Biological sex shapes tumour evolution across cancer types
A person’s sex can affect the kinds of cancer-causing mutations they develop, according to a genomic analysis spanning nearly 2,000 tumours and 28 types of cancer.
The results show striking differences in the cancer-causing mutations found in people who are biologically male versus those who are biologically female — not only in the number of mutations lurking in their tumours, but also in the kinds of mutations found there.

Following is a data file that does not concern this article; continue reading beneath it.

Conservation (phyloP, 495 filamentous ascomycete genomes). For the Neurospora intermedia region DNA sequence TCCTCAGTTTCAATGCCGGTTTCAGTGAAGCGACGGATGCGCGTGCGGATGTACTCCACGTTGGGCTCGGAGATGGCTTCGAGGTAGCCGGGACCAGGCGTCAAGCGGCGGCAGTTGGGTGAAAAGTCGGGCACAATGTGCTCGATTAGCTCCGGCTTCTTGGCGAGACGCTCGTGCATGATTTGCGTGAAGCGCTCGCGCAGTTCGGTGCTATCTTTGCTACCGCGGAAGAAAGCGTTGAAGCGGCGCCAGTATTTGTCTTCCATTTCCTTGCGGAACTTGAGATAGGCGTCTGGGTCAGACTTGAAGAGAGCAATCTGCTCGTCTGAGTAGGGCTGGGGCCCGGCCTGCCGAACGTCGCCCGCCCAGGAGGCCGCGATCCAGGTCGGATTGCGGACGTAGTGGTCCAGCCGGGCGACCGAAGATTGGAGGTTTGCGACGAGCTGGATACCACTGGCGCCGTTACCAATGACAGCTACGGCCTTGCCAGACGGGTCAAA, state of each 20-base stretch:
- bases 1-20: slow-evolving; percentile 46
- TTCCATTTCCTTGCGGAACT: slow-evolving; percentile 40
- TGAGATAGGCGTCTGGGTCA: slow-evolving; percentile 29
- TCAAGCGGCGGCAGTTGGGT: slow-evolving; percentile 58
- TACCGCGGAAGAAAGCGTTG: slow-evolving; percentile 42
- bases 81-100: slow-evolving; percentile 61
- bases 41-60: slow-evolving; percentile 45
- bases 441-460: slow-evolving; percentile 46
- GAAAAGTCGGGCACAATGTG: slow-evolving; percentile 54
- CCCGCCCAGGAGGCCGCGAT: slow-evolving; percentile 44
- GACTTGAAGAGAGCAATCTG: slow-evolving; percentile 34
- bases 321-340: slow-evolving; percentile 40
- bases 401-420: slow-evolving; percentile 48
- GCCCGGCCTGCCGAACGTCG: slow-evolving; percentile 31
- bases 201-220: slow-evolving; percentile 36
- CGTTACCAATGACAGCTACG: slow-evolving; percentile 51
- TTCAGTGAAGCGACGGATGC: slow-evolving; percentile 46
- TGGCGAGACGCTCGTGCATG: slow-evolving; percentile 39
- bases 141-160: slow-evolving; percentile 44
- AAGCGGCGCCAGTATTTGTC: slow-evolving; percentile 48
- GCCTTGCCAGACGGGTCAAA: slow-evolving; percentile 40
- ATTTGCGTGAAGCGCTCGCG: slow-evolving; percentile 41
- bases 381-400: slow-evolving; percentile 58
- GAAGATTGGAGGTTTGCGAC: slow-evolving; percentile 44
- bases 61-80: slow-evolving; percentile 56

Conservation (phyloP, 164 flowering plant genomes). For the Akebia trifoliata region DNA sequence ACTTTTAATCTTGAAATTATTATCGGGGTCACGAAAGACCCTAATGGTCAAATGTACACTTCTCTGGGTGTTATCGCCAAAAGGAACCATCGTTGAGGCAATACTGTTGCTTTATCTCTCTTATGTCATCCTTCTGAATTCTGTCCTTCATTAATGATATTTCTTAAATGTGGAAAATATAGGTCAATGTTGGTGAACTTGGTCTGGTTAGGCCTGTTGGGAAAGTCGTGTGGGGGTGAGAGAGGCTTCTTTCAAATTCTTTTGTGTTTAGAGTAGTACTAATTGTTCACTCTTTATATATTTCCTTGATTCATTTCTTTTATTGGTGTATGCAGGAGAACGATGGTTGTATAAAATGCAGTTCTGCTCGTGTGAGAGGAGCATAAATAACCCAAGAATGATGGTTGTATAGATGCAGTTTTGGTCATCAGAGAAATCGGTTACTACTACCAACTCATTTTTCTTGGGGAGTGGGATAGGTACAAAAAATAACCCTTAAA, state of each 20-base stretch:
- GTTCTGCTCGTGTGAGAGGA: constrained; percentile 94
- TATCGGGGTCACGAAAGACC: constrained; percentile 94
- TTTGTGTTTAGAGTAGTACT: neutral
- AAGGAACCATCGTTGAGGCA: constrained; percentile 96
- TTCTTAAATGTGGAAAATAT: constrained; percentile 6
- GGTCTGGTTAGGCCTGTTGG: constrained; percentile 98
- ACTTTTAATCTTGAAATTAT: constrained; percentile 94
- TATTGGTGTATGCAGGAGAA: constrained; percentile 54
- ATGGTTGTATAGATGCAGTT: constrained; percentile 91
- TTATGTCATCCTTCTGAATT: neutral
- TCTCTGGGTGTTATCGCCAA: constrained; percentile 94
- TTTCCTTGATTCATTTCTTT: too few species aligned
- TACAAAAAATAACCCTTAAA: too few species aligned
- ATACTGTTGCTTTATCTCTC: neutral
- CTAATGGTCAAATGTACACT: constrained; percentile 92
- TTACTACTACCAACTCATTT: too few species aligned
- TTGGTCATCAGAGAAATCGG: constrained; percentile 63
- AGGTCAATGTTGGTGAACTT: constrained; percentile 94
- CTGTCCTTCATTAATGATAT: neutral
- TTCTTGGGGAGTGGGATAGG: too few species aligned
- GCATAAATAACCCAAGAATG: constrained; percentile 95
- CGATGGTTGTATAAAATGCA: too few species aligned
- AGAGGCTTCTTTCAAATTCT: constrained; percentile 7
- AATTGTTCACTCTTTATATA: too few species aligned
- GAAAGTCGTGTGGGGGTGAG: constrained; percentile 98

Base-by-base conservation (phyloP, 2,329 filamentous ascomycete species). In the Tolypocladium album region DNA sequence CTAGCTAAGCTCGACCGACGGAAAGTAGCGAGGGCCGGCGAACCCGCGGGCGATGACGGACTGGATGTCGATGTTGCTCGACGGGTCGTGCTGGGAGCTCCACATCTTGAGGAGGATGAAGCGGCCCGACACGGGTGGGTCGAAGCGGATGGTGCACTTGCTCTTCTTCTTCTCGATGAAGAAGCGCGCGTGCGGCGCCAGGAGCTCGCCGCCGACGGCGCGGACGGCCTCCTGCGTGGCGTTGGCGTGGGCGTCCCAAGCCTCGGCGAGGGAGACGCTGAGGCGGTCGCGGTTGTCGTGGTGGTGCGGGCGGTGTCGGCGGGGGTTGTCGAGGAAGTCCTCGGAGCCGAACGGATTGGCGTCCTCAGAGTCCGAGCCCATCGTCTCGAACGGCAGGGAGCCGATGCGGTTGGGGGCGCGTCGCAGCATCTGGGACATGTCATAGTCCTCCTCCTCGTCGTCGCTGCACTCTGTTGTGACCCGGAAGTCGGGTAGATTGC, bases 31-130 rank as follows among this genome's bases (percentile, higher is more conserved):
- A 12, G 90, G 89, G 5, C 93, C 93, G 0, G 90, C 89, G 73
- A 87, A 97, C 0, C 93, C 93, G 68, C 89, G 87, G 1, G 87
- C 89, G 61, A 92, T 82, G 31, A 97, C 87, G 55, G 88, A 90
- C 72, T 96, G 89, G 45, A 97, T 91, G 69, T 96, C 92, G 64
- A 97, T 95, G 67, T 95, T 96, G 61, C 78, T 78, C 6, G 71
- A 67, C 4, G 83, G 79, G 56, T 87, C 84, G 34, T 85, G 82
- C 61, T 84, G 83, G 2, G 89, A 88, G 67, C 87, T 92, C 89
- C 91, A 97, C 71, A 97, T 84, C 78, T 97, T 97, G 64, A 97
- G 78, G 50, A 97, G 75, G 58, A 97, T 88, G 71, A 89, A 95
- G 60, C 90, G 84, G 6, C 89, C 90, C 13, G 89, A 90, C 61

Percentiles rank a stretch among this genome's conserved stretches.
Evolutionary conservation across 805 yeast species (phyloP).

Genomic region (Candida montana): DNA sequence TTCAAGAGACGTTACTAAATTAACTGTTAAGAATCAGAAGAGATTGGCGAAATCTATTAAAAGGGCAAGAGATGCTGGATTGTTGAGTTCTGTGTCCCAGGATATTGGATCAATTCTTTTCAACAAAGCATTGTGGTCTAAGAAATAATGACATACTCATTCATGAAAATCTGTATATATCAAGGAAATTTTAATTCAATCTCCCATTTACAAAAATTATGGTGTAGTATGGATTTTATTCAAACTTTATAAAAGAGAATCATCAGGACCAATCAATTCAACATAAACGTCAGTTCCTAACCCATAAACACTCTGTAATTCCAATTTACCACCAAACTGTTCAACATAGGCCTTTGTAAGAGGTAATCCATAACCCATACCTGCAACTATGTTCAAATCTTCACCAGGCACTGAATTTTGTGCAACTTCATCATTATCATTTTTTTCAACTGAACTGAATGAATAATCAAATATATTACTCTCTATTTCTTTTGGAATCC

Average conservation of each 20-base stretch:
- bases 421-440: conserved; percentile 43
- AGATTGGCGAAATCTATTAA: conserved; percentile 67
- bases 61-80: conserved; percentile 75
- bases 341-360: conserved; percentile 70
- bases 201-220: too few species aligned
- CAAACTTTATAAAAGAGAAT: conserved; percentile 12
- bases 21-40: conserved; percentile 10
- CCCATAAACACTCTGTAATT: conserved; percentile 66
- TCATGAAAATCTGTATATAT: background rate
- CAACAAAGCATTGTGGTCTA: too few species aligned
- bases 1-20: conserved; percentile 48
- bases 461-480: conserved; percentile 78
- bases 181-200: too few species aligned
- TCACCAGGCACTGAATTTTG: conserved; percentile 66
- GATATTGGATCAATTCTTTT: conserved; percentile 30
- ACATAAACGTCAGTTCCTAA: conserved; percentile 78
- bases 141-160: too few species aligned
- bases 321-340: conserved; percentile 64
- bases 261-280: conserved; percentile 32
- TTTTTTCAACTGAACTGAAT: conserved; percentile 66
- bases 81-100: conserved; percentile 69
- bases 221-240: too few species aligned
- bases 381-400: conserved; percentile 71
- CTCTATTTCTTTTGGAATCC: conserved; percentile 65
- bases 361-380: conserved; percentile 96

Liver tumours from women were more likely to carry mutations caused by a faulty system of DNA mending called mismatch repair, for instance. And men with any type of cancer were more likely to exhibit DNA changes thought to be linked to a process that the body uses to repair DNA with two broken strands.